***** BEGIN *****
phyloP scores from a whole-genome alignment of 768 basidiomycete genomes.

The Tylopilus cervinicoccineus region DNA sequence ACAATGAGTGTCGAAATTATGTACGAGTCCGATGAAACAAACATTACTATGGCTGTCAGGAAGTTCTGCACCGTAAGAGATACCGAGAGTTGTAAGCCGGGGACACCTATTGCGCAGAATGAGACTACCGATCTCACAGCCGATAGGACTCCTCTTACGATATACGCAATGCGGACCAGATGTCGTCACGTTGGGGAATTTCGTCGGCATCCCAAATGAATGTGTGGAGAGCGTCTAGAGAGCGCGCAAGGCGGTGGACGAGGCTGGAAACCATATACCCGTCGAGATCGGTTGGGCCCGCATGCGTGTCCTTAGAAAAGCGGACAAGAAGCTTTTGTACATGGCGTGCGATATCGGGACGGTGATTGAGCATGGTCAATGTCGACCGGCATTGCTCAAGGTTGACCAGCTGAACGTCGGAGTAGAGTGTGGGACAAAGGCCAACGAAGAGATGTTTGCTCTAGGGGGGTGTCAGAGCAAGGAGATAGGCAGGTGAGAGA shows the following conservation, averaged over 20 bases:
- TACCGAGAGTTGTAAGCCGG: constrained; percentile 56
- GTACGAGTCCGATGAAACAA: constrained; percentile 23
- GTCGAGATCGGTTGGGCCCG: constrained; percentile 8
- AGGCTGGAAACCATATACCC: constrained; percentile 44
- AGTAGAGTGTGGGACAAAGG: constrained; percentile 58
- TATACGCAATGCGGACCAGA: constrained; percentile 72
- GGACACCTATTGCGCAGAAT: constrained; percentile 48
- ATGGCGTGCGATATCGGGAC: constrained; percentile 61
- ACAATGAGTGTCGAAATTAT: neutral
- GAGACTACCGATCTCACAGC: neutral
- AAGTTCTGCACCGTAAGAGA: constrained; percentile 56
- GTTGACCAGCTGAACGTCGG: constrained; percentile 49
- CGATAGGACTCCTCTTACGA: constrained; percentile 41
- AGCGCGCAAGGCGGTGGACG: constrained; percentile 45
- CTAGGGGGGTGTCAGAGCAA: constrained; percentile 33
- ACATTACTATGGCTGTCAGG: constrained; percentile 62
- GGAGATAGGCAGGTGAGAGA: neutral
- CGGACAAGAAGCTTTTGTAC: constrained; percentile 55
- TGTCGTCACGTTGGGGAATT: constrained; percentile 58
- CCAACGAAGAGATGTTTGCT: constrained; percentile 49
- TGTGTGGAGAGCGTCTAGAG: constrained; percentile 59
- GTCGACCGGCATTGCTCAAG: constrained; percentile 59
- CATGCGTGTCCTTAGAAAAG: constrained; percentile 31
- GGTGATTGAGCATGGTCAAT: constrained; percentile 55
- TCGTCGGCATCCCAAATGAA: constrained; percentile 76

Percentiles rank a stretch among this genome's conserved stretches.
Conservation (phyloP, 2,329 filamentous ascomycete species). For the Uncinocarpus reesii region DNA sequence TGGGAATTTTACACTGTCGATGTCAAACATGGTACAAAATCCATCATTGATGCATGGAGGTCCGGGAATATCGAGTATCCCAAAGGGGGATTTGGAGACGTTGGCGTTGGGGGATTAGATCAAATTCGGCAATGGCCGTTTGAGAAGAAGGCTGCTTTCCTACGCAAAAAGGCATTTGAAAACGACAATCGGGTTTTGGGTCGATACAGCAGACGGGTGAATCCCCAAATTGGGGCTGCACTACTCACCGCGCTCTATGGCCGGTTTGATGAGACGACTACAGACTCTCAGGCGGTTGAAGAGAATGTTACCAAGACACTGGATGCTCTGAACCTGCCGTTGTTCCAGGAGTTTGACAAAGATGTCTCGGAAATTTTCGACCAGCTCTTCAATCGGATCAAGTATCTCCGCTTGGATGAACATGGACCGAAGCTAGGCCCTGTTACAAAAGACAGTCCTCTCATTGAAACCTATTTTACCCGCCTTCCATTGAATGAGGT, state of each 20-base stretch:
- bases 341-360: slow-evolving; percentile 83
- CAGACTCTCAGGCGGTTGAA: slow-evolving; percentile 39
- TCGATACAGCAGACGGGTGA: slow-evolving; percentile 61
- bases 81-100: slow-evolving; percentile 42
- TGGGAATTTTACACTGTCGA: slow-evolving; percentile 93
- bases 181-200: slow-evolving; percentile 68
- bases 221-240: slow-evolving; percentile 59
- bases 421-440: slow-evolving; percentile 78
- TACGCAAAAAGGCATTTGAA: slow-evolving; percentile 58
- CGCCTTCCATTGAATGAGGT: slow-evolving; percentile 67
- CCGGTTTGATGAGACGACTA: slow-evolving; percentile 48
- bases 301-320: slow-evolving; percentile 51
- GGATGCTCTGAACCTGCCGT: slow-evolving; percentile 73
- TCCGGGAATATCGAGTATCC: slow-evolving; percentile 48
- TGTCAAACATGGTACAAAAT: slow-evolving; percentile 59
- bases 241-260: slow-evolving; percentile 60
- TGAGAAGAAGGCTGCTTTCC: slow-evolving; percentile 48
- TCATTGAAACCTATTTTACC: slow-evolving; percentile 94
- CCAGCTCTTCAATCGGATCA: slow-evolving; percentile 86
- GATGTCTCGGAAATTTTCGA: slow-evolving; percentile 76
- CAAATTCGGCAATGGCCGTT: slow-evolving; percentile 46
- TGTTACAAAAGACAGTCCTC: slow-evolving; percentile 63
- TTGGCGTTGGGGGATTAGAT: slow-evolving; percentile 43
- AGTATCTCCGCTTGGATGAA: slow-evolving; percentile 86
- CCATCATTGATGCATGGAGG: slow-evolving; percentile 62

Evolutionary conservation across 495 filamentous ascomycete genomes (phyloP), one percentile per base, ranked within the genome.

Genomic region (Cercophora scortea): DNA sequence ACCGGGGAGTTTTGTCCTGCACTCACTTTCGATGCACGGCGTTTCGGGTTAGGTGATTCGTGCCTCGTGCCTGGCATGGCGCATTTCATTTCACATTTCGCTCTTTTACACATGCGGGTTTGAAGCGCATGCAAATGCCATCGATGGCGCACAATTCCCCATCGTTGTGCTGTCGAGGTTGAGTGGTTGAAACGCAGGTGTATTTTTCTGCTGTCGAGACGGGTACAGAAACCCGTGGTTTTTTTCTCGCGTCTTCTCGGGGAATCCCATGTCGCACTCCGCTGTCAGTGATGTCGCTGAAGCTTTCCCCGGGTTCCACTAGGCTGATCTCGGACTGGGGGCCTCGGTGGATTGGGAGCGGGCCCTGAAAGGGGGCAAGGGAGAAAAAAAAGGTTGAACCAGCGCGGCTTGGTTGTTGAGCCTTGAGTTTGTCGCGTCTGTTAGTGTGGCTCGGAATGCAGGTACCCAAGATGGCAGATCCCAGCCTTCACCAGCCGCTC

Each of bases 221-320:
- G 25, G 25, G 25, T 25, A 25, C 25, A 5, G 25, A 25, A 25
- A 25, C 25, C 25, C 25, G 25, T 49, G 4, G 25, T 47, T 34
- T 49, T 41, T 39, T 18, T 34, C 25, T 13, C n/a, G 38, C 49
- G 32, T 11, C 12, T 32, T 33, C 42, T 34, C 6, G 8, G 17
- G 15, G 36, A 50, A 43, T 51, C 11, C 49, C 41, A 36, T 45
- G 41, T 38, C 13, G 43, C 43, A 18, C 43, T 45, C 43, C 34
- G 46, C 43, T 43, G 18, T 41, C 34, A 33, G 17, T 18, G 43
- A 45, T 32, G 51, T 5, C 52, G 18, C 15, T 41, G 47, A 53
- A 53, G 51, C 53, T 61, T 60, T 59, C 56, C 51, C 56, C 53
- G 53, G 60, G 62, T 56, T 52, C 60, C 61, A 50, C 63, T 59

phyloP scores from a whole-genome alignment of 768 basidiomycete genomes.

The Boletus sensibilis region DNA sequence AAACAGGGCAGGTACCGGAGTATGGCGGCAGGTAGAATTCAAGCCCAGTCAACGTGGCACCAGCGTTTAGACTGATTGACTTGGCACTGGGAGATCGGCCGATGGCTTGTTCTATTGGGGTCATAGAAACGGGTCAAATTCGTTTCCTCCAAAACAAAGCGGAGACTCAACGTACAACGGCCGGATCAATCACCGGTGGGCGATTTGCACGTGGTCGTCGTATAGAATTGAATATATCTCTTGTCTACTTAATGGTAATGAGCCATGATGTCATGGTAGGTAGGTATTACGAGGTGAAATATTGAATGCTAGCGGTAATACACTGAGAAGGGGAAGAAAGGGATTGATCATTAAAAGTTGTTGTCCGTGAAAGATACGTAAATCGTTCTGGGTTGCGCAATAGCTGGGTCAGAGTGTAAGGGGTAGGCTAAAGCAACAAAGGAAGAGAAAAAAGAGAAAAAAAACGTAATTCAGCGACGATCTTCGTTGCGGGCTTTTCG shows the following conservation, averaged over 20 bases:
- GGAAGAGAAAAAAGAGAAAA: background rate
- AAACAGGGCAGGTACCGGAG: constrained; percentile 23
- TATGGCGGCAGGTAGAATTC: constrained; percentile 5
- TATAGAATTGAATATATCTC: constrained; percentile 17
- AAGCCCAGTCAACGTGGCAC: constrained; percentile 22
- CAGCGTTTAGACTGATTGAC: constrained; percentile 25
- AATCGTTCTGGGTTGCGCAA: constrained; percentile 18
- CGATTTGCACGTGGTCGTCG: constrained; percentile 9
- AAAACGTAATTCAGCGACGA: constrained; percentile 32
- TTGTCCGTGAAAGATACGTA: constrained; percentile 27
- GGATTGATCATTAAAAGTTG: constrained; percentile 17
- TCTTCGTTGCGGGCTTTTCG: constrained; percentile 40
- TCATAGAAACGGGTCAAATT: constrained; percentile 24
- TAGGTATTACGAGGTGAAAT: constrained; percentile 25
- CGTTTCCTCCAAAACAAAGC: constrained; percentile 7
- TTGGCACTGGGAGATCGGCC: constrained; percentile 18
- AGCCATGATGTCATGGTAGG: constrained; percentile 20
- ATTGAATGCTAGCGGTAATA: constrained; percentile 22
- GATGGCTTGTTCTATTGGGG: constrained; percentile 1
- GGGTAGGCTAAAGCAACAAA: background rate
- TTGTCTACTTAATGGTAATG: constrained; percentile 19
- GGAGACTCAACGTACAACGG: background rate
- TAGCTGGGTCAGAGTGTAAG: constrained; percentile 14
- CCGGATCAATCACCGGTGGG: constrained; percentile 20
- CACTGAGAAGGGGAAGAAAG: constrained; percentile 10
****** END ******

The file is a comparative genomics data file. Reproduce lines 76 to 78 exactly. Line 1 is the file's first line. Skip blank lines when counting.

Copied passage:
- AATCGTTCTGGGTTGCGCAA: constrained; percentile 18
- CGATTTGCACGTGGTCGTCG: constrained; percentile 9
- AAAACGTAATTCAGCGACGA: constrained; percentile 32